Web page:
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Title: Obesity, metabolic health, and history of Cytomegalovirus infection in the general population
Authors: Hamer, Mark
Batty, G. David
Kivimaki, Mika
Keywords: Cytomegalovirus
Epidemiology
Infection
Obesity
Issue Date: 2016
Publisher: © Endocrine Society
Citation: HAMER, M., BATTY, G.D. and KIVIMAKI, M., 2016. Obesity, metabolic health, and history of Cytomegalovirus infection in the general population. The Journal of Clinical Endocrinology & Metabolism, In press.
Abstract: Context:Commoncommunity-acquired infections, such as cytomegalovirus (CMV),maycontribute to the development of obesity and metabolic dysfunction, but empirical evidence is scarce. Objective: We examined the associations between CMV, obesity and metabolic characteristics in a large, general population-based sample of adults. Design and setting: An observational study in community dwelling adults from the general population, ‘Understanding Society – the UK Household Longitudinal Study’. Participants: 9,517 men and women (aged 52.4 ± 16.4 yrs; 55.3% female). Measures: CMV infection was measured using Immunoglobulin G (IgG) from serum. Obesity was defined as body mass index ≥30 kg/m2. Based on blood pressure, HDL-cholesterol, triglycerides,glycated haemoglobin A1c, and C-reactive protein, participants were classified as ‘healthy’ (0 or 1 metabolic abnormality) or ‘unhealthy’ (≥2 metabolic abnormalities). Results: A positive CMV test was recorded in 47.5% of the sample. There was no association between CMV and obesity. Of the individual metabolic risk factors, CMV was positively associated with glycated haemoglobin and HDL-cholesterol. In combination, only ‘unhealthy non-obese’ participants had modestly increased odds of CMV (odds ratio compared to healthy normal weight = 1.12, 95% confidence interval 1.00 – 1.26) after adjusting for a range of variables. CMV was associated with an increased prevalence of cardiovascular diseases (odds ratio=1.67; 1.07 – 2.60) independently of obesity, metabolic risk factors, and other covariates. Conclusion: Our findings suggest a weak but statistically significant association between CMV and metabolic dysfunction in non-obese adults. This relationship appears to be masked in the obese, possibly by the effects of excess adiposity on metabolism.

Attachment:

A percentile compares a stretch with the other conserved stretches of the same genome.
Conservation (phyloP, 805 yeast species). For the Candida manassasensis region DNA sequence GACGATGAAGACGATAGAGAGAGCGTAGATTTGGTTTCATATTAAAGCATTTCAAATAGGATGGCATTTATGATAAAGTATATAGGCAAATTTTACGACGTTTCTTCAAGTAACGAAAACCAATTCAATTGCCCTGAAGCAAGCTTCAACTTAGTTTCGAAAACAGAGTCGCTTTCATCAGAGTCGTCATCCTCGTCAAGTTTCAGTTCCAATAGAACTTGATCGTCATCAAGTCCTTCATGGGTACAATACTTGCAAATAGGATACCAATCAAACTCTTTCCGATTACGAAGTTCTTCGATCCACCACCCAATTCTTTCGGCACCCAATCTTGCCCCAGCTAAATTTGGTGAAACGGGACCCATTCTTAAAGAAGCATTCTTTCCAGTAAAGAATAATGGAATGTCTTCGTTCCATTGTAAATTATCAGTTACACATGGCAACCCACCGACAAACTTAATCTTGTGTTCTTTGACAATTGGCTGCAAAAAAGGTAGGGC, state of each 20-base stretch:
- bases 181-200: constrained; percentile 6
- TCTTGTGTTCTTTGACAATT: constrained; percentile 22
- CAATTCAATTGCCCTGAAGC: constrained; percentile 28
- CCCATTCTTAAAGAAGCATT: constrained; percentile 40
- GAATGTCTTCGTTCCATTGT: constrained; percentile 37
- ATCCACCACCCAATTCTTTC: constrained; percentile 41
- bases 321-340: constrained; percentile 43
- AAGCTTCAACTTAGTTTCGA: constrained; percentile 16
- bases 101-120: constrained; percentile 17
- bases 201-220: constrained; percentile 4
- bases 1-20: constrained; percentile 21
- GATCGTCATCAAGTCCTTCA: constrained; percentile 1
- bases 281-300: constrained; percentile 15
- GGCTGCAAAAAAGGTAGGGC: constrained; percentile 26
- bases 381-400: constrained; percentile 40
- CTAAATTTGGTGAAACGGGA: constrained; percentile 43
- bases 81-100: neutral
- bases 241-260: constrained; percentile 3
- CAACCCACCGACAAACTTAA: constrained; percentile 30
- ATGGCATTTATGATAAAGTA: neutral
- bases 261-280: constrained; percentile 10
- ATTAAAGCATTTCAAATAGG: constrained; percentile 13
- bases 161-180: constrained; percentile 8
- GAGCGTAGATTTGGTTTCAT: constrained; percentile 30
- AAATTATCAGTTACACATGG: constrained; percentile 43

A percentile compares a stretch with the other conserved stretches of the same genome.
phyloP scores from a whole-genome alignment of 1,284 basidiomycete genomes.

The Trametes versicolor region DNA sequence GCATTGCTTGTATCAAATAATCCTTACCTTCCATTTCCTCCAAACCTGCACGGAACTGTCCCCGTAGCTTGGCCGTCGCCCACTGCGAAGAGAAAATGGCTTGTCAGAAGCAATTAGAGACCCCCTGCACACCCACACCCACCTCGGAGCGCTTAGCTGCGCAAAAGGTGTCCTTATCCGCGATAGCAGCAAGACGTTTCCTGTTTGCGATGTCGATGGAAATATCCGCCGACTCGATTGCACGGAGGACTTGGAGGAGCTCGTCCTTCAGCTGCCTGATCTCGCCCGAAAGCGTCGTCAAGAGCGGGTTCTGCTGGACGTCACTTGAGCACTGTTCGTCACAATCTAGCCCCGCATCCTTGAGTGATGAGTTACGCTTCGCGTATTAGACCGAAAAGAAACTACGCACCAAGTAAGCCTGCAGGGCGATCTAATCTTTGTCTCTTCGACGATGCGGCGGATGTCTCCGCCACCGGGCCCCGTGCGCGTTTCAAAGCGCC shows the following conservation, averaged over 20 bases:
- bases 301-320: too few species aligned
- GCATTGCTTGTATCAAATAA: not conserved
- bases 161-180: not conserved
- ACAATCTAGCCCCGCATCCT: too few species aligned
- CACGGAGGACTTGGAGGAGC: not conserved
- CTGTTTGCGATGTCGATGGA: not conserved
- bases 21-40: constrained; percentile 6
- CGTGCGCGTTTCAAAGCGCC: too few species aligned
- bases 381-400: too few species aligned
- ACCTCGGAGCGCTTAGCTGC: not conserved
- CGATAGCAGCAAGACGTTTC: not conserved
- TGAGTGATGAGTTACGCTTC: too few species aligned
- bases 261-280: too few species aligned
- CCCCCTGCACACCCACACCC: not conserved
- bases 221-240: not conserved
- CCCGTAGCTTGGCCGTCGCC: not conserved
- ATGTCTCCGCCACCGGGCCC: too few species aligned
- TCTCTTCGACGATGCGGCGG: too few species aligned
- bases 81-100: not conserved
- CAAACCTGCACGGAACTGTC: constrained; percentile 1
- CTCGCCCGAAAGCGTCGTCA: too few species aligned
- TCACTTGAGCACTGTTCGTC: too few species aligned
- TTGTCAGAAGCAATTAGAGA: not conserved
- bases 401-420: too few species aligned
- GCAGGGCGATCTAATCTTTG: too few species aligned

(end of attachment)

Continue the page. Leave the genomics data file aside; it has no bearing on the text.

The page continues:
Description: This paper was accepted for publication in the journal Journal of Clinical Endocrinology and Metabolism and the definitive published version is available at http://dx.doi.org/10.1210/jc.2015-4208
Version: Accepted for publication
DOI: 10.1210/jc.2015-4208
URI: https://dspace.lboro.ac.uk/2134/20369
Publisher Link: http://dx.doi.org/10.1210/jc.2015-4208
ISSN: 0021-972X
Appears in Collections:Published Articles (Sport, Exercise and Health Sciences)

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